The case of Russia Today TV, to put it mildly, is hilarious. The Ministry‚Äôs order explains,
‚ÄúThe video began by showing a tight close shot of a woman's bosom which she was beating with meat pieces to create a thumping sound. This was followed by a similar shot showing a woman spanking meat pieces on her thighs. Then came another tight close shot showing a woman smacking her butt cheeks with meat flab. This shot, in particular, looked extremely indecent as the lingerie worn by the woman was extremely revealing (her butt cheeks were completely exposed with only a thin piece of cloth barely covering her vital body parts....The video ended with a visual that showed a woman holding a dead fish, hanging between her legs in a way that looked suggestive.‚ÄĚ
According to Ministry, the visuals which have been explained quite descriptively above, ‚Äúoffend against good taste and decency ...denigrating women through the depiction in any manner of the figure of a women....was likely to deprave, corrupt or injure the public morality or morals.‚ÄĚ
In a several other cases, like News Live TV, Kalaignar TV, 24 Ghanta TV News, Raj TV News, Channel-2 TV News, the channels were issued warnings because they aired visuals which were ‚Äėdisturbing‚Äô or ‚Äėinsensitive‚Äô. This includes visuals showing dead bodies at crime scenes, dead bodies hanging from the ceiling fan and gory accidents. It could be argued that such visuals are not meant for unrestricted public viewing ‚Äď but who decides exactly what can be allowed and cannot be? Bureaucrats? Then what is the role of editors? For, in some cases, it is the very shock value of the visuals which sends home to message to the viewer, as was seen in the Badaun rape case, in which a single picture of two alleged rape victims hanging from a mango tree shook the conscience of the nation.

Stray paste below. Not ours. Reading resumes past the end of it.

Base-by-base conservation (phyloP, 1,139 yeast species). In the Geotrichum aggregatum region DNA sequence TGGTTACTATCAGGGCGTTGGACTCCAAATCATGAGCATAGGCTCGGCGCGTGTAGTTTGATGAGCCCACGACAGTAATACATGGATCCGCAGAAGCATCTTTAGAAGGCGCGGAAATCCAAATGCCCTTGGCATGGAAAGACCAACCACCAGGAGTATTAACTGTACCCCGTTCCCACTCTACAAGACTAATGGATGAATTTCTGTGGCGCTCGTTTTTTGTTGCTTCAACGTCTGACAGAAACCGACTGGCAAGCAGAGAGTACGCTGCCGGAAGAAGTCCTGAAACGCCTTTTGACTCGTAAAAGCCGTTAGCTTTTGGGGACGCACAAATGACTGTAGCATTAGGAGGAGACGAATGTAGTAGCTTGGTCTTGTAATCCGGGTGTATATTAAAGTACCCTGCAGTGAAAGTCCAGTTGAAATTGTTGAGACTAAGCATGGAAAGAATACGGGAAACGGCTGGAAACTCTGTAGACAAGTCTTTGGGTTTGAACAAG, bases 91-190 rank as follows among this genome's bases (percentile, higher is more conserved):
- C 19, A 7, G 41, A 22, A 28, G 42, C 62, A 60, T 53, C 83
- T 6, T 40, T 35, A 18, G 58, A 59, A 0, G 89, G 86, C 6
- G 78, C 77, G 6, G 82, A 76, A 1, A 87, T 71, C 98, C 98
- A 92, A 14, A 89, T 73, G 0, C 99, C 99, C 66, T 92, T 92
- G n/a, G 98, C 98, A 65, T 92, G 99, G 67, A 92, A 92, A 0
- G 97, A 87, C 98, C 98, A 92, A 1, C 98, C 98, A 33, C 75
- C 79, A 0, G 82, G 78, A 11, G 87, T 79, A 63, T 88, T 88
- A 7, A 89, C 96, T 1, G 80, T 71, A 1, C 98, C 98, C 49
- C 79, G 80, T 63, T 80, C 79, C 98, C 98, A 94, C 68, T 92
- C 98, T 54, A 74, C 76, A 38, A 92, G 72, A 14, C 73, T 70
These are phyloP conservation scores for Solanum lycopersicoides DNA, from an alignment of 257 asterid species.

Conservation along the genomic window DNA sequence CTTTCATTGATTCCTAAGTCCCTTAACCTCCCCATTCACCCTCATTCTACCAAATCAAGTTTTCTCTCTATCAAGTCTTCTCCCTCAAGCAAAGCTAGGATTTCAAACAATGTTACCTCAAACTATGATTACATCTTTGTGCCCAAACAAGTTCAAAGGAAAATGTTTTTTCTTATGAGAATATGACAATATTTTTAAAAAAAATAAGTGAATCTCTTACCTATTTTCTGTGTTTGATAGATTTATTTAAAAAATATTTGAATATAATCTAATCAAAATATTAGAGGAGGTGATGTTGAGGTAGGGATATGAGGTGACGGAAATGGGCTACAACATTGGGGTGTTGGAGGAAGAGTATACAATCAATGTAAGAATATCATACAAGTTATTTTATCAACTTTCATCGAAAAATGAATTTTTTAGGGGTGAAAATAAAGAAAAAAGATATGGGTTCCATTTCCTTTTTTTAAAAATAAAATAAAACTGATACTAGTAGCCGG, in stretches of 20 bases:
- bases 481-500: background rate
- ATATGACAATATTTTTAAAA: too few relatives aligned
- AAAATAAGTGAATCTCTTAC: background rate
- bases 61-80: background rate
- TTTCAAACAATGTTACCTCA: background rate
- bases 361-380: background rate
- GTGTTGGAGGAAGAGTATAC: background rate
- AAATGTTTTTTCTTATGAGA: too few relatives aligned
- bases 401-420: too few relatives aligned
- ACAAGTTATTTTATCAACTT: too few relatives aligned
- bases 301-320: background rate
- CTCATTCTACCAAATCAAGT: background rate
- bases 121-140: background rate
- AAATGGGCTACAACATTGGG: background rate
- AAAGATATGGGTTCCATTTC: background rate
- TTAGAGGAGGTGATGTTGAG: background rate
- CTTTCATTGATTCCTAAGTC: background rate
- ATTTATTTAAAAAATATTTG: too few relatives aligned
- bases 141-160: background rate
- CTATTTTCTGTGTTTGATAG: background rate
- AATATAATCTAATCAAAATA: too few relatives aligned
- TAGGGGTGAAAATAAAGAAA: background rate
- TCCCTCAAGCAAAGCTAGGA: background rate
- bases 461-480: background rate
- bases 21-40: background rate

Further, it is not known who is the complainant in these cases, and if the ministry is taking suo motu action.
State governments too have been alleged of censorship, often illegally.
For instance, in Telangana, several channels that were critical of the Chief Minister were reportedly blacked out ‚Äėvoluntarily‚Äô by cable operators last year, allegedly fearing a backlash from the government if they don‚Äôt do so.
In Tamil Nadu too, there are allegations of the state-owned Arasu Cable Network creating hurdles for non-cooperative private news channels.
Lawyer and activists are worried. Those involved in the litigation of some of these cases say that they have noticed a distinct trend in the government going after vernacular news TV channels in the recent past.
Others also say that the Ministry‚Äôs role is act as a watchdog, not behave like a moral-police. ‚ÄúThe Ministry must know that they are not a super-censor. They cannot use their powers to enforce their notions on private news channels,‚ÄĚ says Supreme Court lawyer Sanjay Hegde.
Blogging about the arbitrary and extra-legal nature of the Ministry‚Äôs censorship, Apar Gupta writes that we ‚Äúneed to look beyond the regressive content code. Any content regulation must place an emphasis on context and censorship has to be proportional to the end that is sought to be achieved.‚ÄĚ Further, he says, ‚Äúany legal reform must appreciate the role of the public as not only having the right to complain against offensive content but also the right to view it.‚ÄĚ
Neeti Sarkar, Director (BC), Ministry of Information and Broadcasting did not respond to calls and text messages.